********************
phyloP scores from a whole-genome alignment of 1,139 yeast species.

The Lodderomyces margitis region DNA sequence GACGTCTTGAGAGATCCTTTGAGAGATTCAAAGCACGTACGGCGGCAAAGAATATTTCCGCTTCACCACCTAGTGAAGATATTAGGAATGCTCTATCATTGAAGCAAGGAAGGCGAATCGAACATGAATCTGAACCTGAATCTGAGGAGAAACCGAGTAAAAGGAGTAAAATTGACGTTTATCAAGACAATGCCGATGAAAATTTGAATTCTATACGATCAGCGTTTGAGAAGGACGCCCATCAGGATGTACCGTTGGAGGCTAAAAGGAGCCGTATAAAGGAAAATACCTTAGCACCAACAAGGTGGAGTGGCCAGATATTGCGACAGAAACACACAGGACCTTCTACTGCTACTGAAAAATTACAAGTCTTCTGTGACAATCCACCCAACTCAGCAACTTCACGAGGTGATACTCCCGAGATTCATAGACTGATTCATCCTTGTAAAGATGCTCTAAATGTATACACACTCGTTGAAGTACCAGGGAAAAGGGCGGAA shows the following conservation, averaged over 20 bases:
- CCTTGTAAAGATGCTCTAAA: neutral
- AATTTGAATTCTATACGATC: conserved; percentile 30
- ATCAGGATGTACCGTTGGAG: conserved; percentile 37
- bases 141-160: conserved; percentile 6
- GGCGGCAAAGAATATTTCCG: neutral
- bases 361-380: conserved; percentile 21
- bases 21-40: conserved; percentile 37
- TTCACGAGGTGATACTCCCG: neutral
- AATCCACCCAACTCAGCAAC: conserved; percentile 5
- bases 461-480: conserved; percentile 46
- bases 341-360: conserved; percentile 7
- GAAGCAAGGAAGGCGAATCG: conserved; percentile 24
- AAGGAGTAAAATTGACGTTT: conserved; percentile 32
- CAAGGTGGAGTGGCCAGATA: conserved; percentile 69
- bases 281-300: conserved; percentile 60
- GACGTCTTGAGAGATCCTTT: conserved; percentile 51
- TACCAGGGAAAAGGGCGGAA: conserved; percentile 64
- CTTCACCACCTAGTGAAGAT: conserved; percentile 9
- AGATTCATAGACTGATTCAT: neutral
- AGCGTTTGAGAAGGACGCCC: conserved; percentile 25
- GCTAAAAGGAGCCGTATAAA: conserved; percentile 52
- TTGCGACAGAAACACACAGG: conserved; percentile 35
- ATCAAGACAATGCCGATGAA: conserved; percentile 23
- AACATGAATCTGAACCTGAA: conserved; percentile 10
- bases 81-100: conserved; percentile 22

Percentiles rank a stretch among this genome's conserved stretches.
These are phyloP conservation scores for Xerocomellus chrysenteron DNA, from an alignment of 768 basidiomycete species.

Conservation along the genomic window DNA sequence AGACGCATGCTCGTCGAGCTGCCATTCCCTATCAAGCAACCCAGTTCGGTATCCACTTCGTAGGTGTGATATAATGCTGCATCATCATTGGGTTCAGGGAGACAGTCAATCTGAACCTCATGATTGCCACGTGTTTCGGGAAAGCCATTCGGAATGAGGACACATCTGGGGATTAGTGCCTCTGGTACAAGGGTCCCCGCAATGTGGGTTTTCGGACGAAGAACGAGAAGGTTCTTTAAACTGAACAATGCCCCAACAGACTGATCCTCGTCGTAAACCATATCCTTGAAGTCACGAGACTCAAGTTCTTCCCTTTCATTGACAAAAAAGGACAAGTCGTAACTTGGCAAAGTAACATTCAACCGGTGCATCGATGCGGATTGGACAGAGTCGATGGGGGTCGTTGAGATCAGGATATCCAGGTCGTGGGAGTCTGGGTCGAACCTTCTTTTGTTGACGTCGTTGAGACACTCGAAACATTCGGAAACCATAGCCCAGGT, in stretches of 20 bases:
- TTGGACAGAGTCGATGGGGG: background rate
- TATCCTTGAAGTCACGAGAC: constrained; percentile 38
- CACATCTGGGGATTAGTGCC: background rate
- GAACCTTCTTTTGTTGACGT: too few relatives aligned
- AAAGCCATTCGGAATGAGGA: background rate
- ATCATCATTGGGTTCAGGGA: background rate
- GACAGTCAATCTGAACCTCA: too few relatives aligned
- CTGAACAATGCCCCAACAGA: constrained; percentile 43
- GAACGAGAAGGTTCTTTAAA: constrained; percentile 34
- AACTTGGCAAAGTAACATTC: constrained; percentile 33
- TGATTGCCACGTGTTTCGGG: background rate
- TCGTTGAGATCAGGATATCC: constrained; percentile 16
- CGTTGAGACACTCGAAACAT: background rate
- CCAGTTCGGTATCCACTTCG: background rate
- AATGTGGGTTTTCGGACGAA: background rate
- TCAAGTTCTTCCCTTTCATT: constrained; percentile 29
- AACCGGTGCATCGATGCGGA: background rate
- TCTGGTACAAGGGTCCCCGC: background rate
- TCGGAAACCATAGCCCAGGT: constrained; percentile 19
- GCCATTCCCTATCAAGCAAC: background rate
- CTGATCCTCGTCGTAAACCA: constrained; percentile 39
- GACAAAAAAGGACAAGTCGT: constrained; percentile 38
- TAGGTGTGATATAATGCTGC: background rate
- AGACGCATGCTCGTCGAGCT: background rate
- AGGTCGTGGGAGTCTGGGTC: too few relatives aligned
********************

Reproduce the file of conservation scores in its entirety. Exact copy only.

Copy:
phyloP scores from a whole-genome alignment of 1,139 yeast species.

The Lodderomyces margitis region DNA sequence GACGTCTTGAGAGATCCTTTGAGAGATTCAAAGCACGTACGGCGGCAAAGAATATTTCCGCTTCACCACCTAGTGAAGATATTAGGAATGCTCTATCATTGAAGCAAGGAAGGCGAATCGAACATGAATCTGAACCTGAATCTGAGGAGAAACCGAGTAAAAGGAGTAAAATTGACGTTTATCAAGACAATGCCGATGAAAATTTGAATTCTATACGATCAGCGTTTGAGAAGGACGCCCATCAGGATGTACCGTTGGAGGCTAAAAGGAGCCGTATAAAGGAAAATACCTTAGCACCAACAAGGTGGAGTGGCCAGATATTGCGACAGAAACACACAGGACCTTCTACTGCTACTGAAAAATTACAAGTCTTCTGTGACAATCCACCCAACTCAGCAACTTCACGAGGTGATACTCCCGAGATTCATAGACTGATTCATCCTTGTAAAGATGCTCTAAATGTATACACACTCGTTGAAGTACCAGGGAAAAGGGCGGAA shows the following conservation, averaged over 20 bases:
- CCTTGTAAAGATGCTCTAAA: neutral
- AATTTGAATTCTATACGATC: conserved; percentile 30
- ATCAGGATGTACCGTTGGAG: conserved; percentile 37
- bases 141-160: conserved; percentile 6
- GGCGGCAAAGAATATTTCCG: neutral
- bases 361-380: conserved; percentile 21
- bases 21-40: conserved; percentile 37
- TTCACGAGGTGATACTCCCG: neutral
- AATCCACCCAACTCAGCAAC: conserved; percentile 5
- bases 461-480: conserved; percentile 46
- bases 341-360: conserved; percentile 7
- GAAGCAAGGAAGGCGAATCG: conserved; percentile 24
- AAGGAGTAAAATTGACGTTT: conserved; percentile 32
- CAAGGTGGAGTGGCCAGATA: conserved; percentile 69
- bases 281-300: conserved; percentile 60
- GACGTCTTGAGAGATCCTTT: conserved; percentile 51
- TACCAGGGAAAAGGGCGGAA: conserved; percentile 64
- CTTCACCACCTAGTGAAGAT: conserved; percentile 9
- AGATTCATAGACTGATTCAT: neutral
- AGCGTTTGAGAAGGACGCCC: conserved; percentile 25
- GCTAAAAGGAGCCGTATAAA: conserved; percentile 52
- TTGCGACAGAAACACACAGG: conserved; percentile 35
- ATCAAGACAATGCCGATGAA: conserved; percentile 23
- AACATGAATCTGAACCTGAA: conserved; percentile 10
- bases 81-100: conserved; percentile 22

Percentiles rank a stretch among this genome's conserved stretches.
These are phyloP conservation scores for Xerocomellus chrysenteron DNA, from an alignment of 768 basidiomycete species.

Conservation along the genomic window DNA sequence AGACGCATGCTCGTCGAGCTGCCATTCCCTATCAAGCAACCCAGTTCGGTATCCACTTCGTAGGTGTGATATAATGCTGCATCATCATTGGGTTCAGGGAGACAGTCAATCTGAACCTCATGATTGCCACGTGTTTCGGGAAAGCCATTCGGAATGAGGACACATCTGGGGATTAGTGCCTCTGGTACAAGGGTCCCCGCAATGTGGGTTTTCGGACGAAGAACGAGAAGGTTCTTTAAACTGAACAATGCCCCAACAGACTGATCCTCGTCGTAAACCATATCCTTGAAGTCACGAGACTCAAGTTCTTCCCTTTCATTGACAAAAAAGGACAAGTCGTAACTTGGCAAAGTAACATTCAACCGGTGCATCGATGCGGATTGGACAGAGTCGATGGGGGTCGTTGAGATCAGGATATCCAGGTCGTGGGAGTCTGGGTCGAACCTTCTTTTGTTGACGTCGTTGAGACACTCGAAACATTCGGAAACCATAGCCCAGGT, in stretches of 20 bases:
- TTGGACAGAGTCGATGGGGG: background rate
- TATCCTTGAAGTCACGAGAC: constrained; percentile 38
- CACATCTGGGGATTAGTGCC: background rate
- GAACCTTCTTTTGTTGACGT: too few relatives aligned
- AAAGCCATTCGGAATGAGGA: background rate
- ATCATCATTGGGTTCAGGGA: background rate
- GACAGTCAATCTGAACCTCA: too few relatives aligned
- CTGAACAATGCCCCAACAGA: constrained; percentile 43
- GAACGAGAAGGTTCTTTAAA: constrained; percentile 34
- AACTTGGCAAAGTAACATTC: constrained; percentile 33
- TGATTGCCACGTGTTTCGGG: background rate
- TCGTTGAGATCAGGATATCC: constrained; percentile 16
- CGTTGAGACACTCGAAACAT: background rate
- CCAGTTCGGTATCCACTTCG: background rate
- AATGTGGGTTTTCGGACGAA: background rate
- TCAAGTTCTTCCCTTTCATT: constrained; percentile 29
- AACCGGTGCATCGATGCGGA: background rate
- TCTGGTACAAGGGTCCCCGC: background rate
- TCGGAAACCATAGCCCAGGT: constrained; percentile 19
- GCCATTCCCTATCAAGCAAC: background rate
- CTGATCCTCGTCGTAAACCA: constrained; percentile 39
- GACAAAAAAGGACAAGTCGT: constrained; percentile 38
- TAGGTGTGATATAATGCTGC: background rate
- AGACGCATGCTCGTCGAGCT: background rate
- AGGTCGTGGGAGTCTGGGTC: too few relatives aligned